After a defendant has been found guilty of a crime, he will go through a sentencing hearing where he is told what punishment he will serve for the crime he committed. In the sentencing hearing, both the defense attorney and prosecutor will present evidence and arguments regarding what they believe would be a fair sentence. Ultimately, the judge will decide the punishment in all cases aside from the death penalty, but how does he make these decisions? A number of factors come into play.
State Sentencing Guidelines
California law dictates the proper sentence for different crimes. In some cases, laws against particular crimes detail a specific penalty. When the law doesn’t specify a specific sentence guideline for a given crime, it will fall into a broader category, for example, most misdemeanors in California are punishable by 6 months in jail and a fine of up to $1,000, while a “gross” or “aggravated” misdemeanor will be punishable by 12 months in jail and a fine of $1,000.
Most sentencing guidelines only specify a maximum sentence, but a few also list minimum penalties. For example, a second time DUI will result in a minimum of 96 hours of jail time.
San Diego County uses a sentencing guideline system for misdemeanors. Judges are able to deviate from the guidelines and, especially in an environment where jail sentences include a potential exposure to Covid-19, they are looking for alternatives to actual jail terms. Judges look to defense lawyers for creative sentencing arguments.
Felony sentencing is a more formal process where the probation department prepares a report and recommendation to the judge. Often the sentence is pre-determined by a deal between the defendant and the prosecutor. Sentencing if probation is granted will range from no jail to up to a year in jail. If probation is denied, the defendant will be sentenced to prison.
The prison sentence range is drastic and will depend on the crime, and can be as short as a maximum of three years to life imprisonment. It can be a complicated process because enhancements for prior crimes and aggravated circumstances of the current case can also play into the decision.
How Judges Decide on Sentences
A judge has a lot of leeway in deciding the appropriate sentence to impose for a given crime and they are expected to consider quite a few factors when making their ruling. A sentence should not be excessive, but still be sufficiently long to punish the wrongdoer, provide a sense of justice to the victim, deter similar criminal conduct, rehabilitate the defendant, protect the community from other crimes by the defendant, and reflect the seriousness of the offense.
As such, they will consider a number of factors that may influence them to increase or decrease the penalty. These may include a defendant’s:
- criminal history
- record while incarcerated, on parole or on probation, if applicable
- risk to public safety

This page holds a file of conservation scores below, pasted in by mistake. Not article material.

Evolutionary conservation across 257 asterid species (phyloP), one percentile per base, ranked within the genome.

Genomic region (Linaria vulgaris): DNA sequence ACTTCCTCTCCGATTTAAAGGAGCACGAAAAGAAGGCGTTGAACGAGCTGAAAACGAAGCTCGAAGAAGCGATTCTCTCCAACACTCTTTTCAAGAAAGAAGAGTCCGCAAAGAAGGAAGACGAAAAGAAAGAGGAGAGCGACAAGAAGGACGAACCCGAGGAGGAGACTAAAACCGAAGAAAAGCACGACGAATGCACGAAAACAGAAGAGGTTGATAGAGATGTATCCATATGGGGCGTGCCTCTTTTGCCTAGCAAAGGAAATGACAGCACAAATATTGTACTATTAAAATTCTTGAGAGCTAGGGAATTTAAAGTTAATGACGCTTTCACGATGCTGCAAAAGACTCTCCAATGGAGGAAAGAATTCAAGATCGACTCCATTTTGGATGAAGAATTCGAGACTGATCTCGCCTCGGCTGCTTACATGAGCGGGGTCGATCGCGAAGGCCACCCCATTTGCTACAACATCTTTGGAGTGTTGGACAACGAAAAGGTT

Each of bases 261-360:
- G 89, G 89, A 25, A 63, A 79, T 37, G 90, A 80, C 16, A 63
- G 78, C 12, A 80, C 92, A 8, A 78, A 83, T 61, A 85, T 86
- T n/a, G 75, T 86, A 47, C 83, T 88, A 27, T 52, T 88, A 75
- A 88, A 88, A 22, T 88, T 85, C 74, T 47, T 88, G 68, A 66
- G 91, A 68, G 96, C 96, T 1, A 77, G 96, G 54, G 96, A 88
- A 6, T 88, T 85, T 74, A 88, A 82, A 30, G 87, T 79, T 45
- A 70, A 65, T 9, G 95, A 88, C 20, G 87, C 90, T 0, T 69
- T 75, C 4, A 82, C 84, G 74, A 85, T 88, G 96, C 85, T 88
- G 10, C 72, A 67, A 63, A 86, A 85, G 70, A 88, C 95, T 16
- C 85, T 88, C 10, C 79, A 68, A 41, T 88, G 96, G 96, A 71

- admission of guilt and feelings of remorse
- history of drug or alcohol abuse
- psychological profile
- attempts to make restitution
The judge will also look at the details of the offense itself, including:
- the severity of the crime
- the intent of the defendant
- what role the defendant played in the crime
- whether someone was seriously injured as a result of the criminal act
- whether a weapon was used
- how vulnerable the victim was
- the impact on the victim
- the monetary value, if any, related to the offense
- if the act was a hate crime or gang crime
What Options Does a Judge Have?
While most people are aware that the judge can decide on the length of a convicted offender’s sentence, and the amount of fines and/or restitution an offender must pay, they aren’t aware that she can also make other decisions that will dramatically impact the defendant’s future as well. Other important rulings a judge can make include:
- recommending probation or another alternative to incarceration such as community service
- whether or not to suspend the sentence
- whether a defendant convicted of multiple offenses should be able to serve the sentences all at once (concurrent) or one after another (consecutive)
- ordering the defendant to undergo courses or programs to address issues such as drug or alcohol addiction or anger management
Once a judge has made her decision and sentenced an offender, it is particularly difficult to change these terms in most situations. In fact, one of the only ways to overturn most rulings is through the appeals process. Sentencing errors on felonies is the most basis for reversal in the Court of Appeal.
It’s also worth adding that a court order is legally binding, so someone sentenced to finish a DUI class must finish the class as part of their probation or they may be subject to further legal penalties such as jail time.
With all this in mind, it’s easy to see how important it is to have a top criminal lawyer in your corner at the sentencing hearing in San Diego. If you have been accused of any crime, contact Peter M. Liss. He can help you not only fight the charges, but also work for the minimal sentencing if you are convicted. You can schedule a free initial consultation at his office located across the street from the Vista courthouse by calling (760) 643-4050.
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